But as he attends this year’s United Nations General Assembly -- in what will be his second time attending the gathering of heads of state as president -- Trump returns as a known quantity.
“Last year, there was a tremendous amount of uncertainty about what President Trump would be like and what he would do and how to talk to him,” Jon Alterman, the director of the Center for Strategic and International Studies’ Middle East program said. “I think people have sort of figured out how to deal with that. I think they’ve sort of figured out how to deal with the president.”
Trump will deliver his address to the General Assembly on Tuesday, which Haley says the president will use to tout his foreign policy successes over the last year and the way forward.
Alterman points to French President Emanuel Macron as an example of another world leader who has figured out how to successfully navigate a productive relationship with the president.
Trump honored Macron earlier this year with what was the first official state visit invitation extended during his presidency and has been the only such visit since.
With many world leaders now feeling more confident in their relationships with the president, Center for Strategic and International Studies’ Michael Green said some leaders will be looking to subtly buck the president and engage in subtle acts of defiance even as they will look to publicly project unity with the U.S. leader.
A case in point, Green said is Japanese Prime Minister Shinzo Abe’s expected meeting with Iranian President Hassan Rouhani.
Both Abe and Macron are among a list of world leaders confirmed by the White House to have bilateral meetings with the president in New York. He will also have meetings with the leaders of South Korea, Egypt, Israel and the U.K.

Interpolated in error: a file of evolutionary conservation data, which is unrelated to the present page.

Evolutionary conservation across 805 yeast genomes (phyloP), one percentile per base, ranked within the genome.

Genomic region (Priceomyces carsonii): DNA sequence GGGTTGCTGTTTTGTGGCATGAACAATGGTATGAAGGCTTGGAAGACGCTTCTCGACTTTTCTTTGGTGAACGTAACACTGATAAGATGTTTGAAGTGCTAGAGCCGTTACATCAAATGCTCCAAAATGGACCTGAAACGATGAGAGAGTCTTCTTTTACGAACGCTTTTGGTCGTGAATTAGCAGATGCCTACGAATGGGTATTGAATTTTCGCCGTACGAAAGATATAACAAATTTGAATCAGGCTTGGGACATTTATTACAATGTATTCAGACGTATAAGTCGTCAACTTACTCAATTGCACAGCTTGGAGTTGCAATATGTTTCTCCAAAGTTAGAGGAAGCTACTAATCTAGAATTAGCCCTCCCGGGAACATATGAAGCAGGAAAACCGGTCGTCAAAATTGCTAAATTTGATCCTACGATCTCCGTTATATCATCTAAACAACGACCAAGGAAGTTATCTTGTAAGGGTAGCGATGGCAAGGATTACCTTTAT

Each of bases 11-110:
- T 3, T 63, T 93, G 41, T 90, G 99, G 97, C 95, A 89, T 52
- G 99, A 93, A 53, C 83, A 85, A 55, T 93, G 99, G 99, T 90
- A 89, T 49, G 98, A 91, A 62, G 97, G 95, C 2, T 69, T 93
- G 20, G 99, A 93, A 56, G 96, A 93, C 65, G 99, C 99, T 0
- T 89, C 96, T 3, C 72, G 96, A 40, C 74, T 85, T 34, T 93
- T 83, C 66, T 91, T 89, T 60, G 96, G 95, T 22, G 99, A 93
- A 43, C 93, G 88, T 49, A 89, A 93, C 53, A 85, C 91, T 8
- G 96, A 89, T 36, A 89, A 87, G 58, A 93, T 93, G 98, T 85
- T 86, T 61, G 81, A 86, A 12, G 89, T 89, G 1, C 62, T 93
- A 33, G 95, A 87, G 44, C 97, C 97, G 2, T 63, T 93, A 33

Nikki Haley, the U.S. ambassador to the U.N., didn’t rule out the possibility that additional pull-aside meetings could be added to the president’s schedule. Asked about the possibility that Trump could meet with Iran’s leader, Haley said: “If Rouhani requested a meeting, it'd be up to Trump to decide if he wanted to.”
Those bilateral meetings are in addition to the center-stage events at the gathering.
On Monday, the president attended an event that served as a global call to action for cooperation around curbing the use of illegal drugs and cutting off supply chains. The event was followed by an evening reception along with the first lady for all heads of delegations.
“He wants to talk about protecting U.S. sovereignty, foreign aid and how generous the U.S. is, but also will lay down a marker that we’ll just be generous that share our values and want to work with us -- not those that say they hate the US,” Haley told reporters Thursday.
On Tuesday evening, Trump and the first lady will host a reception for this year's and next year's Security Council members, their foreign ministers and spouses, Haley said.
The president is set to chair a U.N. Security Council meeting the next day that was originally scheduled to be focused on Iran, but was broadened out to the topic of nonproliferation because of concerns about the fissures an Iran-focused meeting could expose among allies.
“We broadened the topic,” Haley said of the decision. “We were addressing so many issues. The administration thought it'd be valuable to expand that. President didn't want to be limited. Iran certainly part of that discussion. It will be interesting to see leaders' different takes.”
But after Haley said the topic would be about nonproliferation broadly, the president tweeted about the meeting and only named Iran as the topic.
Joining the president in New York for his visit will be several other high-ranking members of his administration, including Vice President Mike Pence, Treasury Secretary Steven Mnuchin, Health and Human Services Secretary Alex Azar, U.S. Trade Representative Robert Lighthizer and daughter and adviser Ivanka Trump.
ABC News' Ben Gittleson contributed to this report.